Today, we see many DJs who feel that they can mix a few songs together via a simple crossfade, become confident about their DJ skills, and act as if they are up to par with DJs such as Tiesto, Armin Van Burren, and Sebastian Ingrosso, just to name a few. However, as we know, the truth is that DJing is not simply mixing songs together via cross-fades and cuts, but rather an art of mixing and mashing up songs that sound good together. This may sound vague but most DJs, after several hours and years of in-studio and live experience, have trained their auditory senses to detect and think of songs that will go together in terms of pitch, key, and BPM; these songs, when played together or one after another create a harmonious sound that sound sublime together. The question is, besides experience and listening to songs several times, how does one know which songs and sounds should be mixed together or one after the other? It is the answer to this question that differentiates the beginners from the experts, the iPod DJs from the pros, the DJs from the musicians, and so on and so forth. This KEY to mixing that makes someone’s wedding, private, or corporate function a huge success and guarantees you a competitive spot for a job as the preferred in house-DJ or resident DJ of a club.
For many decades, DJs such as David Guetta have been combining different sounds with similar beats by determining the key in which the song is recorded with a keyboard. Although this may work, it seems very tedious to determine the key of each song through trial and error, especially if you are a DJ like myself and have thousands of songs in your collection. There is new software out in the market such as Mixed In Key and Rapid Evolution 3 that will help you to accurately assign keys to your music. You may ask why keys are even that important that you spend the time and care about them or that you don’t even know how to play an instrument so how would you be able to learn all the different minor and major scales and associated keys (F#, G#/Ab, A#/Bb, etc.). If you fall into the first category, I will help you to understand how harmonic mixing using song keys will make you stand out as a DJ. If you are in the latter of the two categories, I would probably question whether or not you are actually fit to be a DJ; a DJ not willing to learn new techniques or spend the time to make oneself succeed in the industry and take his or her role seriously should spend some time reflecting on why it is he or she actually wants to be a DJ. If it is simply a hobby, I am not saying quit but I am saying that DJs have a passion for music and what they do so force yourself to learn what you can and I am sure it will pay off.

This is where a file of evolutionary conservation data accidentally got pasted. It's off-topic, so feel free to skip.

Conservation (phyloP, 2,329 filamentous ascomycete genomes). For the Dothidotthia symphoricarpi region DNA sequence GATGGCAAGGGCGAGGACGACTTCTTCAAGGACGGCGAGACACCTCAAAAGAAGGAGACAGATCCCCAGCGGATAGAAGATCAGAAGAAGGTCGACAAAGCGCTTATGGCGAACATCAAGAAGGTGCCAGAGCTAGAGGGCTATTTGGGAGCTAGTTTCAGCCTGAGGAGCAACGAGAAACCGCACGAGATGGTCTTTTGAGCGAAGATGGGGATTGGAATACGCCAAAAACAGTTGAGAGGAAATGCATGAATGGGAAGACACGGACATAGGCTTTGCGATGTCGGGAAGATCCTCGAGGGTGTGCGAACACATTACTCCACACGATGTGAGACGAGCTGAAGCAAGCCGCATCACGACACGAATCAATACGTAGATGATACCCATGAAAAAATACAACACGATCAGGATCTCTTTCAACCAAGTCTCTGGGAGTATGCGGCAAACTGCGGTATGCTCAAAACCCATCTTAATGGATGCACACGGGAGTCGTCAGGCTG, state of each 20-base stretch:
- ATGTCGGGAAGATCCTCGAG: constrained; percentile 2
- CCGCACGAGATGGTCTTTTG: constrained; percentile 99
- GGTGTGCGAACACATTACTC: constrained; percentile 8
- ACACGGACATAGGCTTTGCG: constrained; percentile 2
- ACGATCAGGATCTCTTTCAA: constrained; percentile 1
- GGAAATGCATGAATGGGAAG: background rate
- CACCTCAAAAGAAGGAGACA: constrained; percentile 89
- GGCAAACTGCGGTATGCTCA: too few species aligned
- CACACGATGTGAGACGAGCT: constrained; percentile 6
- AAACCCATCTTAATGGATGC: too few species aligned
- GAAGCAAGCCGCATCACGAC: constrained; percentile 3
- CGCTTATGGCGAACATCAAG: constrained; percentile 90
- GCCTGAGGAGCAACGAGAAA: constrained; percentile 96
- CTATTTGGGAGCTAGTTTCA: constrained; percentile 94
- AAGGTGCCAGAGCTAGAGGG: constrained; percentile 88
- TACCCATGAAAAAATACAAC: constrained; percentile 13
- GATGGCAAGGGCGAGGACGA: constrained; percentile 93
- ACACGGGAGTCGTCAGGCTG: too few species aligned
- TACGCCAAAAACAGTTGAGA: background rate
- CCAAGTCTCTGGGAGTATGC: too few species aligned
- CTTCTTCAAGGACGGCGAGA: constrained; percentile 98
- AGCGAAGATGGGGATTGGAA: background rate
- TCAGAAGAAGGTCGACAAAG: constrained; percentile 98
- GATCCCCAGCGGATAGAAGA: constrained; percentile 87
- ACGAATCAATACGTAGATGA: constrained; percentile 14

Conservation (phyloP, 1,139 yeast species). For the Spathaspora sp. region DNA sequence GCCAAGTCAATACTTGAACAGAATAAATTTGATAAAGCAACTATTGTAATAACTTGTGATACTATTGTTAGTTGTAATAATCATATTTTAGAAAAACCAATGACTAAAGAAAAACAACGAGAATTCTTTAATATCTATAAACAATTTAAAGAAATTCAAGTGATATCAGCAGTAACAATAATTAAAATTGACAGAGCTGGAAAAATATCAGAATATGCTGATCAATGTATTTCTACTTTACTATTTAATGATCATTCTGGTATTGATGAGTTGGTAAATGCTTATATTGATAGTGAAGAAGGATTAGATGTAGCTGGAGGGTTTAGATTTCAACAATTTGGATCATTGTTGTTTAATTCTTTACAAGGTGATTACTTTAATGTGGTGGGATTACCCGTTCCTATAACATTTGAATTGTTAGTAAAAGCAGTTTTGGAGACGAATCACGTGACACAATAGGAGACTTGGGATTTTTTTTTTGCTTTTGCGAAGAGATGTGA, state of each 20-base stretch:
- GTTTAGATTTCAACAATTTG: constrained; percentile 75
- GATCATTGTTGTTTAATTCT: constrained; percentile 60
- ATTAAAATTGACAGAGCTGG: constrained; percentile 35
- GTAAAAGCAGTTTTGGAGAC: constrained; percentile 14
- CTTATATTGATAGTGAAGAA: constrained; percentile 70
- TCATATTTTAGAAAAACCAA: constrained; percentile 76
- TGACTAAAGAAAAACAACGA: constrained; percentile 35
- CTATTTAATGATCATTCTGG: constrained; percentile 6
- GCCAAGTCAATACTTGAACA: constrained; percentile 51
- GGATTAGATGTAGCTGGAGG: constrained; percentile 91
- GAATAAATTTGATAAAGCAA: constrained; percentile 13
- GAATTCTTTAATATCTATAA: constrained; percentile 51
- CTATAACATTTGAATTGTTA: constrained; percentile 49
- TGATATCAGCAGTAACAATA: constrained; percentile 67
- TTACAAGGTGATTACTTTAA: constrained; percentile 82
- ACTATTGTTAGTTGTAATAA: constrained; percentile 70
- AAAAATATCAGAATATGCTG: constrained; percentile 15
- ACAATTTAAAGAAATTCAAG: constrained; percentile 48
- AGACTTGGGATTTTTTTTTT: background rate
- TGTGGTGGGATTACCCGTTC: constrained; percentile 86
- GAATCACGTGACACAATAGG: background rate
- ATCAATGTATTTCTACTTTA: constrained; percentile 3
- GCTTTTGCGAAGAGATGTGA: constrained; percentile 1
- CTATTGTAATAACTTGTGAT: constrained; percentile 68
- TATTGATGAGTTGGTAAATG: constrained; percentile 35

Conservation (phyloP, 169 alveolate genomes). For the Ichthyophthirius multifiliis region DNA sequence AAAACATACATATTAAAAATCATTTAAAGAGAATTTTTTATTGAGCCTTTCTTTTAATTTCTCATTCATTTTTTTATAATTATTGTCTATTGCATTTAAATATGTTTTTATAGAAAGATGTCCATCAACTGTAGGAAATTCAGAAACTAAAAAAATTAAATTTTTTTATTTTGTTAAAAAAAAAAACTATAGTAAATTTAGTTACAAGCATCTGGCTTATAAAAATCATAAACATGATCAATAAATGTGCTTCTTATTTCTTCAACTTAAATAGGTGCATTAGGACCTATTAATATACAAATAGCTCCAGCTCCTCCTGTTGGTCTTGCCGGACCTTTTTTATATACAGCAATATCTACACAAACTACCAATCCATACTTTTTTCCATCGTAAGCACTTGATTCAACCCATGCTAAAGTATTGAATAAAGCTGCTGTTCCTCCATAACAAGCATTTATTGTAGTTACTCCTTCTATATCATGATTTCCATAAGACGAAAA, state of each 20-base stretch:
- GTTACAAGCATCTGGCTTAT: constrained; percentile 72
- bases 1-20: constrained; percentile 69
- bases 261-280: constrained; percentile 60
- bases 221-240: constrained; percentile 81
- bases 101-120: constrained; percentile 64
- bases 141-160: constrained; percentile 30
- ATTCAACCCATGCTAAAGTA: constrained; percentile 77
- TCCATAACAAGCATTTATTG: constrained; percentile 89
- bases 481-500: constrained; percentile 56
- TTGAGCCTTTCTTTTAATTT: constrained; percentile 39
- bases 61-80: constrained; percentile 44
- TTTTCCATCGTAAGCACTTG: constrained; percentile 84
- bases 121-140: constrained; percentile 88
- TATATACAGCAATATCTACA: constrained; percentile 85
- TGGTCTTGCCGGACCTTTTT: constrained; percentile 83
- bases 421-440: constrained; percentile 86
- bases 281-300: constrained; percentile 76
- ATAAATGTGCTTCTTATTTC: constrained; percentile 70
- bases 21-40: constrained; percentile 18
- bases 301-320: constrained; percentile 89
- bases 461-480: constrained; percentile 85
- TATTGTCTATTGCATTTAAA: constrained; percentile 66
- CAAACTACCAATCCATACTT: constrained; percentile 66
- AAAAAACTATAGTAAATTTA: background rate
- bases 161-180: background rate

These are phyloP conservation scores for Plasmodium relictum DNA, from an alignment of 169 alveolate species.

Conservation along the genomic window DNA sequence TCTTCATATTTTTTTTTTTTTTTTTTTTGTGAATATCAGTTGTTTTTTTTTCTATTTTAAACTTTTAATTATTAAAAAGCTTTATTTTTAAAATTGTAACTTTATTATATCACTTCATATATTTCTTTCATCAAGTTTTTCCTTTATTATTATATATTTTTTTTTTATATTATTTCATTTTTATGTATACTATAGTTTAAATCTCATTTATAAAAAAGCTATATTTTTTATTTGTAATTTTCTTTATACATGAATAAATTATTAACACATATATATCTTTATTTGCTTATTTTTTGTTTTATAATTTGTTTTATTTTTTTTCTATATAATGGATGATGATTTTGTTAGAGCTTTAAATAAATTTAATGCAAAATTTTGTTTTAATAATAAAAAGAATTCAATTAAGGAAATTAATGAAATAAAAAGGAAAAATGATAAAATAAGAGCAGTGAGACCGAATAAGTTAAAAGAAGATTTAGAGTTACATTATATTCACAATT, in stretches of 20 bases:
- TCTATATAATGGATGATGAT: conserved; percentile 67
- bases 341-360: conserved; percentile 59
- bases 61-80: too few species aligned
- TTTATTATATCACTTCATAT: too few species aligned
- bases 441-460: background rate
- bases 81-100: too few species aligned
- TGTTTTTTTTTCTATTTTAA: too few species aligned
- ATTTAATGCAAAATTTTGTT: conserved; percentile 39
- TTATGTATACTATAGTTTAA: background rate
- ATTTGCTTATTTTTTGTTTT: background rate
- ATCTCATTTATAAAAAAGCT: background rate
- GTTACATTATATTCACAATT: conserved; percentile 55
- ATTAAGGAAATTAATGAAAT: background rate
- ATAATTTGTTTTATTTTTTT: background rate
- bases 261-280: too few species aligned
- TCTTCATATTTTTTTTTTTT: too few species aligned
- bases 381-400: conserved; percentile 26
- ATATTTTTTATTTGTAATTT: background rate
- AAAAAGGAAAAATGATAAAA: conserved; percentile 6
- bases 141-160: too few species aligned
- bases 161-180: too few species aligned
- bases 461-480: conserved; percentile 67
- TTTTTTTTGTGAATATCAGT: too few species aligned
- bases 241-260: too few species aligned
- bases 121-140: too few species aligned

So now, why harmonic mixing? Have you ever played two songs in sequence that just did not sound right together? Of course you have! We all have, even myself! Well, the reason for the odd-sounding mix is most likely because the songs that you were trying to mix together were not in the same key. Vorobyev, an author of Beyond Beatmatching: Take Your DJ Career to the Next Level, explains that mixing in key “virtually guarantees that your next track will compliment the one you’re playing, and that your mix will sound musically seamless.” The good news is that with the click of a button and using one of the following recommended softwares mentioned above, the key of every song will be precisely assigned to every song in your collection. Even more, the software converts the different keys into an easy-to-understand alphabet of twelve numbers (1-12) and two letters (usually A and B). After I explain how you can use a few resources to mix harmonically, you should be good to go!